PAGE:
On this Memorial Day, as we mourn the needless loss of thousands of fellow humans in days past and future, we acknowledge that these losses are rooted in the diseases of domination, greed, violence, militarism, discrimination, and war. Let us today make a commitment to support egalitarian, regenerative, and sustainable solutions for generations to come. ... See MoreSee Less
After everything that’s happened, does anyone still think petitions are going to change anything? If you’re not already fired up to get out of your comfort zone, now’s the time to light that fire. ... See MoreSee Less
Last Saturday, Extinction Rebellion Vermont and allies, using extreme social distancing techniques, planted 39 chestnut trees in honor of nonviolent warrior Dr. Martin Luther King, Jr., who was assassinated the same day in 1968 at the age of 39.
The trees were planted on property where working class families once lived before the City of Burlington razed their homes to expand BTV airport and pave the way for the appalling F-35 war aircraft. Vermont's contingent of F-35s burns thousands of gallons of toxic fuel in mere moments and is contributing to the ill health of neighboring communities due to their freakishly loud engine noise.
Burlington has turned a working class neighborhood into a wasteland. The ghostly footprints of former homes remain, waiting for a purpose and reminding us of the disdain that the forces of destruction have for life. These forces are not resting during this pandemic, and neither can we.
The city has said it has a landscape plan for the area, but we all know that "plan" likely consists of occasional mowing. Extinction Rebellion's planting of these 39 "MLK Trees" will help the city with their landscaping, provide healing to these maltreated residential lots, and begin the process of recapturing a fraction of the carbon burned by the military's death machines next door.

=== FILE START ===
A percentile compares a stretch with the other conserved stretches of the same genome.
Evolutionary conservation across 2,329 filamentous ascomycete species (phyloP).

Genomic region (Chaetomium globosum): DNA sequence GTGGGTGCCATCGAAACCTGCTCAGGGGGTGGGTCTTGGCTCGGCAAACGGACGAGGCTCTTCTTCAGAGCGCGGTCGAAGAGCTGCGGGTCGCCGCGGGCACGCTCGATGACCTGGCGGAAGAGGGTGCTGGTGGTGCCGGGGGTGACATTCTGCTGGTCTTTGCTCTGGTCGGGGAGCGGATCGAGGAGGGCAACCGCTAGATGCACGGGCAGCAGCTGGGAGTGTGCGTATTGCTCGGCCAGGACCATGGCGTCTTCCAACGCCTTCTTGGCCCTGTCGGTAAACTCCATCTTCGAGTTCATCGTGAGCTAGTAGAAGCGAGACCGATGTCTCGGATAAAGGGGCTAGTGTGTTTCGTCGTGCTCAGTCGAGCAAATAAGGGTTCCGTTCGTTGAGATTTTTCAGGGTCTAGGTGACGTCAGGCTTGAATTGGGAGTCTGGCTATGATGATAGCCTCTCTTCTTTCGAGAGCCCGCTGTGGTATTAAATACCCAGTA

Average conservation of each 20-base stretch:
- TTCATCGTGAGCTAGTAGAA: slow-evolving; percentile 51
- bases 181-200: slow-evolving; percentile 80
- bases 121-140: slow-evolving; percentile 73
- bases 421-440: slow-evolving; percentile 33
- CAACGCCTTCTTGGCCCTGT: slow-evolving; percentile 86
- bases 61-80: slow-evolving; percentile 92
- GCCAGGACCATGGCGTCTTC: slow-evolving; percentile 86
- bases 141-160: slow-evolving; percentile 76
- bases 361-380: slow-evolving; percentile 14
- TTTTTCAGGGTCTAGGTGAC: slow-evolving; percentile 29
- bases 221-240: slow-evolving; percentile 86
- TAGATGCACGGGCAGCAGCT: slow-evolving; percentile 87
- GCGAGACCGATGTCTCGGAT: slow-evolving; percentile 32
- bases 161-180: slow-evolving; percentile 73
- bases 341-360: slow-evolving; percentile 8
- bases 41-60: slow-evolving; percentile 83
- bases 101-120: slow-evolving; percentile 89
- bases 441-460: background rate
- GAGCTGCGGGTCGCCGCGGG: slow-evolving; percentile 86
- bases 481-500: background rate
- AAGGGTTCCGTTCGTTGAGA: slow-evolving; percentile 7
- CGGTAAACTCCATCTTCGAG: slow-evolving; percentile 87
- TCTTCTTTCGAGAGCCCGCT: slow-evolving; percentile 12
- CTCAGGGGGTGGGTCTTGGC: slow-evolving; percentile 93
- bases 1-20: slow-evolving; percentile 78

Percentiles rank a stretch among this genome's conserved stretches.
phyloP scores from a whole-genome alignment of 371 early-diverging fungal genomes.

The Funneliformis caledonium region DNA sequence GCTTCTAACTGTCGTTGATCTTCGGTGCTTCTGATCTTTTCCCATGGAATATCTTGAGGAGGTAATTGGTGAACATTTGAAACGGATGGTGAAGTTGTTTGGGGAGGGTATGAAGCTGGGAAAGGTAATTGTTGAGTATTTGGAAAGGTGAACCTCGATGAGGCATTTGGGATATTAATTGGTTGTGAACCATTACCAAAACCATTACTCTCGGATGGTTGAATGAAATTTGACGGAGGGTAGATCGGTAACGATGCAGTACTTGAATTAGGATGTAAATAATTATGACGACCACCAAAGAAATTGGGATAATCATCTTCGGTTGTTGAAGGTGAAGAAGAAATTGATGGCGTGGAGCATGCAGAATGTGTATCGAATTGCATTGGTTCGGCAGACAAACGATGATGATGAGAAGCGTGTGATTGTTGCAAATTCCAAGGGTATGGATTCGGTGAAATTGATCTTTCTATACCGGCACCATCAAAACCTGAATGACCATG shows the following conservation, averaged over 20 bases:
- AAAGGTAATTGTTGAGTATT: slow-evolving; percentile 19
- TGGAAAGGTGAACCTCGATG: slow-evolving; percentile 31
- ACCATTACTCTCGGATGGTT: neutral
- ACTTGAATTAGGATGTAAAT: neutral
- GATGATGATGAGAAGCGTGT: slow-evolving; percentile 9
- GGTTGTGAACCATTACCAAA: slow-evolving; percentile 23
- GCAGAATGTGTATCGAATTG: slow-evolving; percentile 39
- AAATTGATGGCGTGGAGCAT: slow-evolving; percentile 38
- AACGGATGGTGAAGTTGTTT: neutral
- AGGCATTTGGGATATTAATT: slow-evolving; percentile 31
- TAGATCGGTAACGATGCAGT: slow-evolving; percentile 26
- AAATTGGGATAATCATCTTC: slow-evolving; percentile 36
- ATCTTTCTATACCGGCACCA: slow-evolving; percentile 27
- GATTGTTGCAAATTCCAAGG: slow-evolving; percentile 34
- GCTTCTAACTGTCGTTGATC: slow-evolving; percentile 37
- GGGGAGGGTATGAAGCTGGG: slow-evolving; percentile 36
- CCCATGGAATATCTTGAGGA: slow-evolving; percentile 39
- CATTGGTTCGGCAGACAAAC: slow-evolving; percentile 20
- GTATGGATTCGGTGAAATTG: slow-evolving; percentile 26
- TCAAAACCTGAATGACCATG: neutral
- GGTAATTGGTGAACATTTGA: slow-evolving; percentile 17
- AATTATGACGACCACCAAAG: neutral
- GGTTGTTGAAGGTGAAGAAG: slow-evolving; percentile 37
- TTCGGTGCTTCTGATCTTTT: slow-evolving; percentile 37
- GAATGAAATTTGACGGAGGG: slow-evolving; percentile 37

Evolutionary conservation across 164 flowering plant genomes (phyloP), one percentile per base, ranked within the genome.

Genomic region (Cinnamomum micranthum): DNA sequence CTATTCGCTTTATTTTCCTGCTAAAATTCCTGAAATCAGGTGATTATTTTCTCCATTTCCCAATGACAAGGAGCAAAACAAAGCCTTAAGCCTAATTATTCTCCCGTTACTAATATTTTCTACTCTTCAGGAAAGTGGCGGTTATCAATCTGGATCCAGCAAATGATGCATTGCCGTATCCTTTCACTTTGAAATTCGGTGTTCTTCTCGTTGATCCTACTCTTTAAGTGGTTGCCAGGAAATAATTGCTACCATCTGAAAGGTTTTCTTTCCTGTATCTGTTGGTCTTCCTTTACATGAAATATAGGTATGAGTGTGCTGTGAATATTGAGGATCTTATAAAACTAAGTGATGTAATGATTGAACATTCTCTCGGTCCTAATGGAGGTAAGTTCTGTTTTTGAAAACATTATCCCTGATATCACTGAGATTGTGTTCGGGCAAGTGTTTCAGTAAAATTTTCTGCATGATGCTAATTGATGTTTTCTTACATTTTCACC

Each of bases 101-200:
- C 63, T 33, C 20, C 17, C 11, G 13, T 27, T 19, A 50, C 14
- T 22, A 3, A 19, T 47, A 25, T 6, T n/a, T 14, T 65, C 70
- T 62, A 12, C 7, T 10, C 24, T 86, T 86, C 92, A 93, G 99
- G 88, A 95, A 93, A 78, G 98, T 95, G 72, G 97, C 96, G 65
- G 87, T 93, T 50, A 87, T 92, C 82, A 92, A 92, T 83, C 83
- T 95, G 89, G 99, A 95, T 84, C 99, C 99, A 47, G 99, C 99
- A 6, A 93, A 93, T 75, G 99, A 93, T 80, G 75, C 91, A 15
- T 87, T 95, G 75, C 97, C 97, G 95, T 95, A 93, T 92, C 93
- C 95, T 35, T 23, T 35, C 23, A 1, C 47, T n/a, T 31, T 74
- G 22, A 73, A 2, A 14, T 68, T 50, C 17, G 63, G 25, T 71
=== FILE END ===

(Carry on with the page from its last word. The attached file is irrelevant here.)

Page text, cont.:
We invite the City of Burlington to use these trees as a catalyst for a full reforestation of this besieged territory. ... See MoreSee Less
When the COVID-19 pandemic is past, societies may adopt some important measures that would lower emissions, from more teleconferencing to shortening global supply chains. But the most lasting lesson m...
soil is usSOIL IS US We owe our existence to soil. In a sense, we are animate consciously-aware expressions of the life generated by soil. Without soil there would be no terrestrial life forms on earth. Four-hundred-and-seventy million years ago fungi cytoplasts united with bacteria and algae to become lichen and launched their mutualistic partnership upon a vast single continent of rock. They know longer waited for weatherization to wash nutrients to the sea. They colonized the rock and became the primogenitors of pedogenesis. The Permian forests grew from the soil lichen first built---laying down the coal oil and shale we burn today. Back then the CO2 in the atmosphere was 7000-8000 ppm. Deep soils teeming with life drew CO2 down to as low as 100ppm. Soil gave rise to hydrologic systems. Established the balanced climate in which our species evolved. Yet, to judge by our actions, soil is the most under-valued and abused of all the natural resources at our disposal. The last 30 years have seen an explosion in exciting new panoramas of research into the complex mutualism between plants and the soil biome. We now know that through photosynthesis plant roots deliver a 3rd or more of the sugars plants produce to the soil microorganisms. This liquid carbon drives the vast food web of our biosphere. The soil carbon sponge is designed to be the repository of excess carbon. It is the living library out of which all our dreams of existence are spun. We have come to understand that fungi are a keystone species in this hidden world. And that the conventional agriculture we have developed over the last 60 years has reduced that soil fungal population by 90%. We have degenerated degraded and desertified ½ of the terrestrial planet that is not covered with ice. If we restore this land just think of how much carbon we could draw down. ... See MoreSee Less